Every era got its own sound. Whenever you risk to take a look back on the history of pop music it has always been a reflection of the time in which it was created. It’s a mirror of that time, may it be the rock’n roll rebellion of the 60s or the punk movement in the late 70s. One of the biggest moments in pop music have been directly influenced by the social situation they were born into. You might wonder by now what British newcomers LONDON GRAMMAR have to do with all of this? Well, maybe because their introspective and sad piano pop represents humanity’s state in a similar way as other examples did before. Dark times long for desperate music. If You Wait by LONDON GRAMMAR offers us this sort of music – and it is simply the best debut album you’ll hear by a band this year.
The record by singer Hannah Reid and her fellow musicians Daniel and Dot arrives after previous hit singles of the group already created a stunning buzz in the music world. The reason for it is as simple as it is true – the music of LONDON GRAMMAR is heart-wrenching, highly emotional and plays in a league of musical quality not many established acts do. If You Wait includes eleven little pop masterpieces, somewhere between the reduced intimacy of THE XX, the epicness of FLORENCE AND THE MACHINE, the simplicity of early COLDPLAY and the cinematic pop appeal of LANA DEL REY. Driven by gentle guitar notes, virtuosic piano play and the sad but simply beautiful voice of Hannah Reid. It’s her voice that makes the difference. With a less distinctive vocal work this might have been a nice little indie-album, with Reid it becomes something else. Hits, probably. But the ones that you don’t mind hearing on the radio.
“Letters burning by my bed for you” … the quiet Hey Now opens this impressive selection of songs with Reid addressing her sadness to a former lover. The upcoming songs Stay Awake and Shyer follow this path. Especially the already known songs mark the highlights of the record. Wasting My Young Years sees Reid’s emotions break free in an epic see of strings. “I’m wasting my young years / It doesn’t matter here / I’m chasing more ideas” – there’s no escape. Strong is simply beautiful and might have the most pop appeal on the album, besides the breakbeat-like Metal & Dust. One great aspect of If You Wait is the fact that the band has no problem in keeping it simple and slow. Vocals, piano and a bit of guitar are quite often everything you need. Beats and strings come quite well dosed. LONDON GRAMMAR are not trying to avoid big gestures but they never fall for their shallow negative aspects. Nightcall, a stunning cover by KAVINSKY’s opening track from the famous Drive soundtrack, breaks down in the middle of the song, only to return with an epic final, build around a simple 90s breakbeat drumloop. But still, it’s Reid’s voice who remains the lighthouse in this stormy night.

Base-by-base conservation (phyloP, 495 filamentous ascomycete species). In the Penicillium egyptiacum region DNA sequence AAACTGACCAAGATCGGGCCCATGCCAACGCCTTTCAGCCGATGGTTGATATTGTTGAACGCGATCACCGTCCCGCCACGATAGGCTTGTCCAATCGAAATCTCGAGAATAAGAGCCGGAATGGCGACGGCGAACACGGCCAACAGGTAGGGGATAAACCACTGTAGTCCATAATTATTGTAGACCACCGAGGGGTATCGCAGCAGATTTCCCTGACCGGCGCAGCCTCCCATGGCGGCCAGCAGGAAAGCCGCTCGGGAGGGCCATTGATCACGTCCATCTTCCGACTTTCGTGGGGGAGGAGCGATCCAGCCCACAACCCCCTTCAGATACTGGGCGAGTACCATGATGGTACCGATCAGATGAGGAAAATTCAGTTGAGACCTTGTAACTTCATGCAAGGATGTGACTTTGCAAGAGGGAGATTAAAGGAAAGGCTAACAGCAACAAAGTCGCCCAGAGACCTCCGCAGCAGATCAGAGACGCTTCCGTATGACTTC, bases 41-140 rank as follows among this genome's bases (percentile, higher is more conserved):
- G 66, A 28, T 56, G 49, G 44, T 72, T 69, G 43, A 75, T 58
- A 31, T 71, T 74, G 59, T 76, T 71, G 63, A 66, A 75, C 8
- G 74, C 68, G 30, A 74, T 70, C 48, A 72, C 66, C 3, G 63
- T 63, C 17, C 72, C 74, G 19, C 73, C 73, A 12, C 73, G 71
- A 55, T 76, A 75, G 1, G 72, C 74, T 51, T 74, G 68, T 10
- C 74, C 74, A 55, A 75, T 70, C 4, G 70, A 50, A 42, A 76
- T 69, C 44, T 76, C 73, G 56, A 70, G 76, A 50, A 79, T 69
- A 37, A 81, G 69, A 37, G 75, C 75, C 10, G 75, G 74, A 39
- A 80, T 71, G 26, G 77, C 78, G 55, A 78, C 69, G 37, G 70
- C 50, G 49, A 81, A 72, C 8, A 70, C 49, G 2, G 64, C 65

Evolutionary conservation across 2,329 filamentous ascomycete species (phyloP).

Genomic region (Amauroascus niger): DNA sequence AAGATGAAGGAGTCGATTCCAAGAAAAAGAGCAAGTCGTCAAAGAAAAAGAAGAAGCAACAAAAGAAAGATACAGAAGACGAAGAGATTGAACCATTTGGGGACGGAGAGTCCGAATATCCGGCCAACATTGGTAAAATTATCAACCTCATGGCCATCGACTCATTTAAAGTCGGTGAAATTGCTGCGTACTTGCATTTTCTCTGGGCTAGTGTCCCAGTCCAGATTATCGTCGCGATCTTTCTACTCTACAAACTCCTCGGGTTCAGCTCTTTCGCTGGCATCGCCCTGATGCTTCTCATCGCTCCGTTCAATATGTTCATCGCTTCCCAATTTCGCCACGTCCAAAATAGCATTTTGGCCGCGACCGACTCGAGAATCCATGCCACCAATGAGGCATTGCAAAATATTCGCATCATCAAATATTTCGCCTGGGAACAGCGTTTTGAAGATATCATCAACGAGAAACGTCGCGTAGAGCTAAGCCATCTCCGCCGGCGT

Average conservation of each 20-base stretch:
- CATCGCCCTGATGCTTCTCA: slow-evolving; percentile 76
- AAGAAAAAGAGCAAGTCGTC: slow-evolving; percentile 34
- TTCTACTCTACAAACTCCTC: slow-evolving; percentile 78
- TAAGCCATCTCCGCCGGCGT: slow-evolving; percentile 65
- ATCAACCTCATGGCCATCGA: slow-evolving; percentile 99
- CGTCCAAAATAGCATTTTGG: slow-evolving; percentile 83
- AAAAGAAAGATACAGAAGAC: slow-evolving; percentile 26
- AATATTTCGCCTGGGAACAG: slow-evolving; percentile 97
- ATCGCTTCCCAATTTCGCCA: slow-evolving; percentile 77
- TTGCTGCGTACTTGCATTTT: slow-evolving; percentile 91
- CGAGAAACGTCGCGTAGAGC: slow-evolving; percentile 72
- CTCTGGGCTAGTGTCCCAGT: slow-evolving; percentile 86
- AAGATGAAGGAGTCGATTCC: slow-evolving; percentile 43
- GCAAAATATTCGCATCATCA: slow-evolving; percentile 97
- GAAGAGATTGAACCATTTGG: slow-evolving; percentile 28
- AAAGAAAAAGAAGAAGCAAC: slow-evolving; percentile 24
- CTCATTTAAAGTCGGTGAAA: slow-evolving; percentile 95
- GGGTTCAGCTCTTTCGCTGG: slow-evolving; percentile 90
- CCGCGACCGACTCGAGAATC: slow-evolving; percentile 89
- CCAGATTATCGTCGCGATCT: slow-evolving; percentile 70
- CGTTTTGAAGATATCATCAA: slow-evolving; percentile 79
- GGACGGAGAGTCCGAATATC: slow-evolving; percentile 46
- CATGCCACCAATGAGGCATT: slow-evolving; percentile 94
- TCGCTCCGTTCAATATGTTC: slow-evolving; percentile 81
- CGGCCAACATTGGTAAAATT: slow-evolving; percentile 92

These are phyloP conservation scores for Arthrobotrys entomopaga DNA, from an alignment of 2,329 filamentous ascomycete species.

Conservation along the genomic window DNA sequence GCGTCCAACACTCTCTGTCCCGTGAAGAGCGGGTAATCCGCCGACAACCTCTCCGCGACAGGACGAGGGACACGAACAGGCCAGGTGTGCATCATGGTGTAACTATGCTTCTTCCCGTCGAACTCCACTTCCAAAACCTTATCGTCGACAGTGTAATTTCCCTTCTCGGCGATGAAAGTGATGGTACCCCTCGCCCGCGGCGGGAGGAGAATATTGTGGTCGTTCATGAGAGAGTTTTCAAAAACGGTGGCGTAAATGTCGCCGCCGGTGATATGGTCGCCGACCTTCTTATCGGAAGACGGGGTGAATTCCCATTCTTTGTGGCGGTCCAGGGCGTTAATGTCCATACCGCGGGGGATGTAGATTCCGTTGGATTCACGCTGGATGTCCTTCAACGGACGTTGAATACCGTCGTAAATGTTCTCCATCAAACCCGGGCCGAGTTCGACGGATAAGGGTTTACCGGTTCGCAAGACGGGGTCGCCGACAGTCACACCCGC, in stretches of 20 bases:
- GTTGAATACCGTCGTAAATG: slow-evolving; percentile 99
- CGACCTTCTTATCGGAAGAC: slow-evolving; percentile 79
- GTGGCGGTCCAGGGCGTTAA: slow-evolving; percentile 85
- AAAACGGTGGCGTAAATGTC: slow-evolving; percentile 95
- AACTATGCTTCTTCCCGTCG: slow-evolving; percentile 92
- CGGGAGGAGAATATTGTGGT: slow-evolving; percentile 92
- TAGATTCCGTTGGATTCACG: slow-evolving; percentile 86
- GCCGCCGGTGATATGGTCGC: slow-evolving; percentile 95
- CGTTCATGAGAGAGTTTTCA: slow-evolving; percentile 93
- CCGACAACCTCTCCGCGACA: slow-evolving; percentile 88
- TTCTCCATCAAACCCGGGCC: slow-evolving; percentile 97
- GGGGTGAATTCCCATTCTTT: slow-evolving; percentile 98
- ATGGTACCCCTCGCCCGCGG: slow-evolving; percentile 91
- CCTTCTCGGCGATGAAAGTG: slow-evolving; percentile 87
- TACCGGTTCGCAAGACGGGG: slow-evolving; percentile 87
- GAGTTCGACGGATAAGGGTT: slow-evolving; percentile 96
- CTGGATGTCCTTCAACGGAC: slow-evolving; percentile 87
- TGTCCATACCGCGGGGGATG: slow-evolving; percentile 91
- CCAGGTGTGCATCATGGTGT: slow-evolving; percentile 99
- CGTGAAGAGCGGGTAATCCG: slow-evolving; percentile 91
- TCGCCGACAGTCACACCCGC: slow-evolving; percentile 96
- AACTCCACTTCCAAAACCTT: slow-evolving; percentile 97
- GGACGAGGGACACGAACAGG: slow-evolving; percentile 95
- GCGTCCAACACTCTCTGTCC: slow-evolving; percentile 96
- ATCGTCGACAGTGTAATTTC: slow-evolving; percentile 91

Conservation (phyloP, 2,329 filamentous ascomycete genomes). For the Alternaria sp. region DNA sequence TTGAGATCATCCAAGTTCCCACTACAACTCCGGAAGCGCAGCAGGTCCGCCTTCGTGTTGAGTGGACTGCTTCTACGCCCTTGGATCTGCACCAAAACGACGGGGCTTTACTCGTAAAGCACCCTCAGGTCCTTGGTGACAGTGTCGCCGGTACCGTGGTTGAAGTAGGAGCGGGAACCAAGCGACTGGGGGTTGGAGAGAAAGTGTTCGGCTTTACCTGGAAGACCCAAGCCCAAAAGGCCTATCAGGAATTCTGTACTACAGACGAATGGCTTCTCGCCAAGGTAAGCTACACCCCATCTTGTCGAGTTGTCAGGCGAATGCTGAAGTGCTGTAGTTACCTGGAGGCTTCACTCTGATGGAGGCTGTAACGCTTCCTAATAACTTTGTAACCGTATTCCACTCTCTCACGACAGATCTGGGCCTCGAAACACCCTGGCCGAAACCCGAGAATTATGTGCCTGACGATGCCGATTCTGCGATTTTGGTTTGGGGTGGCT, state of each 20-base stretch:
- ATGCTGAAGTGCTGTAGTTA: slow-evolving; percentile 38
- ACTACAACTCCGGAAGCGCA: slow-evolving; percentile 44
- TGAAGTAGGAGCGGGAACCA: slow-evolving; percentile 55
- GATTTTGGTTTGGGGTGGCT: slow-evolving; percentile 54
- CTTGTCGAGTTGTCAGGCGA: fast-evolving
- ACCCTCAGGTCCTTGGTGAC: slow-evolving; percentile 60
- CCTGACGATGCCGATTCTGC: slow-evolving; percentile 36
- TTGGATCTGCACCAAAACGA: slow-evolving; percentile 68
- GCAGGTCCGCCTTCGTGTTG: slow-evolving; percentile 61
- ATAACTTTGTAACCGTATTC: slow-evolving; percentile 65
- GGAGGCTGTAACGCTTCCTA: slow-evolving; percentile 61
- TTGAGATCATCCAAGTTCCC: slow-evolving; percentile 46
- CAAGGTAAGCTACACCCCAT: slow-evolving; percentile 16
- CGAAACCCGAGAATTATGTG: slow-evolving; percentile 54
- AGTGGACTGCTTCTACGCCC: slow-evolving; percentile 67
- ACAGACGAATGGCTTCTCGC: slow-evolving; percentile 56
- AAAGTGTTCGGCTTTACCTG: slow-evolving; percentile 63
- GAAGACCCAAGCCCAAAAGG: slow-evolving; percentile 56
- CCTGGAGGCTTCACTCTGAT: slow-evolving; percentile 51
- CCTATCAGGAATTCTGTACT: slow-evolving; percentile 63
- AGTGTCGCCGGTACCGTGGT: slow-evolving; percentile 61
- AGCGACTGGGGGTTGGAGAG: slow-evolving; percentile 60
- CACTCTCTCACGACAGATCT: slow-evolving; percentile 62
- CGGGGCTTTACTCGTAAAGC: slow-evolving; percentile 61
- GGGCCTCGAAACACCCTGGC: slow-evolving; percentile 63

Sounds all pretty fantastic, right? But what’s with the already mentioned social aspect. If You Wait is a record that reflects on simple love stories, broken feelings and the endless yearning for something to hold on to. These are dark times, desperate almost dystopian times. We’re looking for something to hold on in an ever accelerating age. While one side of pop music (the mainstream one) decided to blank it all off by escaping into hedonistic DAVID GUETTA-like dance pop, another side opens itself of for a darker truth. And within it there’s not much left to hold on to. At least on the darker days. “And to find just one other / Seems to be the goal of everyone. From the search to the hurt / I believed I can take you on” sings Reid in the record’s epic closing title track. By finding love in a small aspect it might not be that hard to create it on a bigger scale. It might be just a beginning to deal with it all. If You Wait marks a fascinating start, especially for such a promising band like LONDON GRAMMAR. Acting truthfully is also a sort of rebellion – and this album marks the perfect score for it.